But what if we were to face, and fight back against this voice in our heads. In his bestselling book The War of Art, Steven Pressfield refers to this ethereal creature as resistance. Recommended by Oxford History Dons to their students to equip them to rub shoulders with the greatest thinkers of all time, the novel narrows down on exactly what is flawed with man (read: the mind). For it is our (limiting) beliefs, our internal narrative, our way we react (or do not) to uncontrollable forces and events, that are the root of all good and bad in the world. Resistance, the sole source of the latter. The rationalisation that we can not be our best, that we are unable, unfit to initiate that endeavour, artistic or otherwise. To follow that unlived life we narrate in our heads. Be it entrepreneurial venture, writing, fitness regimen, learn the guitar, create a song, create ‘art’…

Making bowls out of cocos

“If you find yourself asking yourself (and your friends), “Am I really a writer? Am I really an artist?” chances are you are. The counterfeit innovator is wildly self-confident. The real one is scared to death.”

The greater the fear the more important the work or calling.

Fuelled by this fear of freedom, of the blank canvas, manifested in the internal rationalization of resistance, this voice turns us to vices or “any act that rejects immediate gratification in favor of long-term growth, health or integrity.

Wild assumption here, or perhaps rehashed too many times over already, but I’d say in the midst of instant gratification and technological distractions, resistance against these long term endeavours is an ever greater force to fight.

From 20 odd years of his own procrastination, blind to his own resistance, Pressfield draws some interesting parallels. The artist, like the fundamentalist, battles with his own reason for being. The fear of freedom. The possibilities and potential of your own existence. The reason I wake up early but anxious most mornings. Yet the fuel that can be funnelled into doing ‘the work’ (in short, via discipline and consistency).

Resistance manifests itself under many guises. Support being one of them. One can seek for so long the validation, or advice of others. But how are they to know what’s supposed to come next. Especially with the weird and wacky path I’ve taken.

We must do our work for its own sake, not for fortune or attention or applause.

So what’s the way out? Becoming a professional. Something so simple as ‘doing the work’. Immersing, yet detaching oneself from the ‘art’ within. As a baby that is born of its mother, ultimately it is ‘owned’, created of, not by her. She is simply the vehicle transporting it into the world.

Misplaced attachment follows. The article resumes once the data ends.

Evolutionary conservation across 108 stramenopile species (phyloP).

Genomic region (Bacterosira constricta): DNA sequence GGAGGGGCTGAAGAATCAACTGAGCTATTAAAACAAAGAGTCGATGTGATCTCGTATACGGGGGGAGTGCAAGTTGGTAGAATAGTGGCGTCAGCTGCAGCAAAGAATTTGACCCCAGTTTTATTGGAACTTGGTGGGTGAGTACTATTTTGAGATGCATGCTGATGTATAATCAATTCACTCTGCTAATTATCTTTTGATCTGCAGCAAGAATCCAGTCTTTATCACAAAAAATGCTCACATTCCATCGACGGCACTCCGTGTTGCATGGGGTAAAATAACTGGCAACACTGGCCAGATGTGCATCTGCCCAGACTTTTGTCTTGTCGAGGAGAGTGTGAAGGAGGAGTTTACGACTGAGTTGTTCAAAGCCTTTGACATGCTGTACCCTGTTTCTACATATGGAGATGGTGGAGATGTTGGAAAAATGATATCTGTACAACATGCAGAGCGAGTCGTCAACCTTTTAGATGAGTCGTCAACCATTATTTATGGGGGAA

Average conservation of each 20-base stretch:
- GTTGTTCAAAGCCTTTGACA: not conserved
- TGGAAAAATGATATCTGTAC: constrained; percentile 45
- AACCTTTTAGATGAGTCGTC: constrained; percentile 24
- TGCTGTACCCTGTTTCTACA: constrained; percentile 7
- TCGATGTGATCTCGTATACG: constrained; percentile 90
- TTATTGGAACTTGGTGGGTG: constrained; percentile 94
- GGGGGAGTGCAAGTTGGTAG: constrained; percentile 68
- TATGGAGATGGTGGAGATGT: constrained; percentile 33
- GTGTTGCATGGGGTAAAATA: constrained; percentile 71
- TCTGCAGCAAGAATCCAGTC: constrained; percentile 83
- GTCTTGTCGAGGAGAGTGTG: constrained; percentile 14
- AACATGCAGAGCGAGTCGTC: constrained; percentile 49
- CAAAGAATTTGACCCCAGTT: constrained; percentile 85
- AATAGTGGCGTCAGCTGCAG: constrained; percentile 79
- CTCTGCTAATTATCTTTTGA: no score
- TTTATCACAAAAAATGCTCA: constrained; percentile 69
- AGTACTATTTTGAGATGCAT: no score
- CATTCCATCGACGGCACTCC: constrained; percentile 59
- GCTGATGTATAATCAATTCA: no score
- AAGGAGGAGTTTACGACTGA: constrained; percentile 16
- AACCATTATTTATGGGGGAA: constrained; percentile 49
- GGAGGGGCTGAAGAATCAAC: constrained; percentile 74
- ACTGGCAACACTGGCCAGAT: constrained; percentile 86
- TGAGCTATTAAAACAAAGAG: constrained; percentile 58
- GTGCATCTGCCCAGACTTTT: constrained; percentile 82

So here is my outlet (exploring ways of) unconventional living to leave the world a better place than we found it. Like my (or anyone’s) life it entails various threads. Jack of all Trades, multipotentialite, whatever spin you want to put on it. But what would be worse than ignoring all those interesting intricacies that intrigue you? Never taking time to zoom out, surely means losing sight of the big picture. And

To labor in the arts for any reason other than love is prostitution.

For us millennials, idealist yet politically apathetic, narcissistic, yet trying to muddle through and make an impact on the world (why are they so obsessed with us), like the reast of the world, we live in a cacophony of contradictions. The way we live, consume, our impact on planet on people. It’s something my unconventional post-graduation path, living and working in Colombia and Copenhagen, has allowed me to explore – how people approach issues, environmental and otherwise in different countries, areas of immensely inspiring ecological biodiversity, but the barriers and shortcuts threatening its protection, in places both ‘developed’ and in the process, the interconnectedness and impact of our wasteful lives, laid strewn on the Pacific playas.

There’ve been uncertainty and difficulties along the way, enjoying the process while making this ‘sustainable’ in itself one of the challenges, both to myself and the status quo. Made up of the hypocrisy, double standards we are all guilty of blindly partaking in/ committing. Led to the slaughterhouse by billion dollar businesses, social norms, and expectations, we are hardly to blame.

It is only as a community, a generation, movement, tribe of diverse people all with same goal that we can change this. In an ever more (dis)connected world, community and collaboration must replace external validation. Whilst accepting/ respecting that we can only improve in any way we can. This article isn’t perfect. But I’m throwing it out there anyway. In Silicon Valley, if you’re not embarrassed, you’ve launched too late.

Never forget: This very moment, we can change our lives. There never was a moment, and never will be, when we are without the power to alter our destiny. This second we can turn the tables on Resistance.

This second, we can sit down and do our work.

This is the war I wish to fight. What’s yours?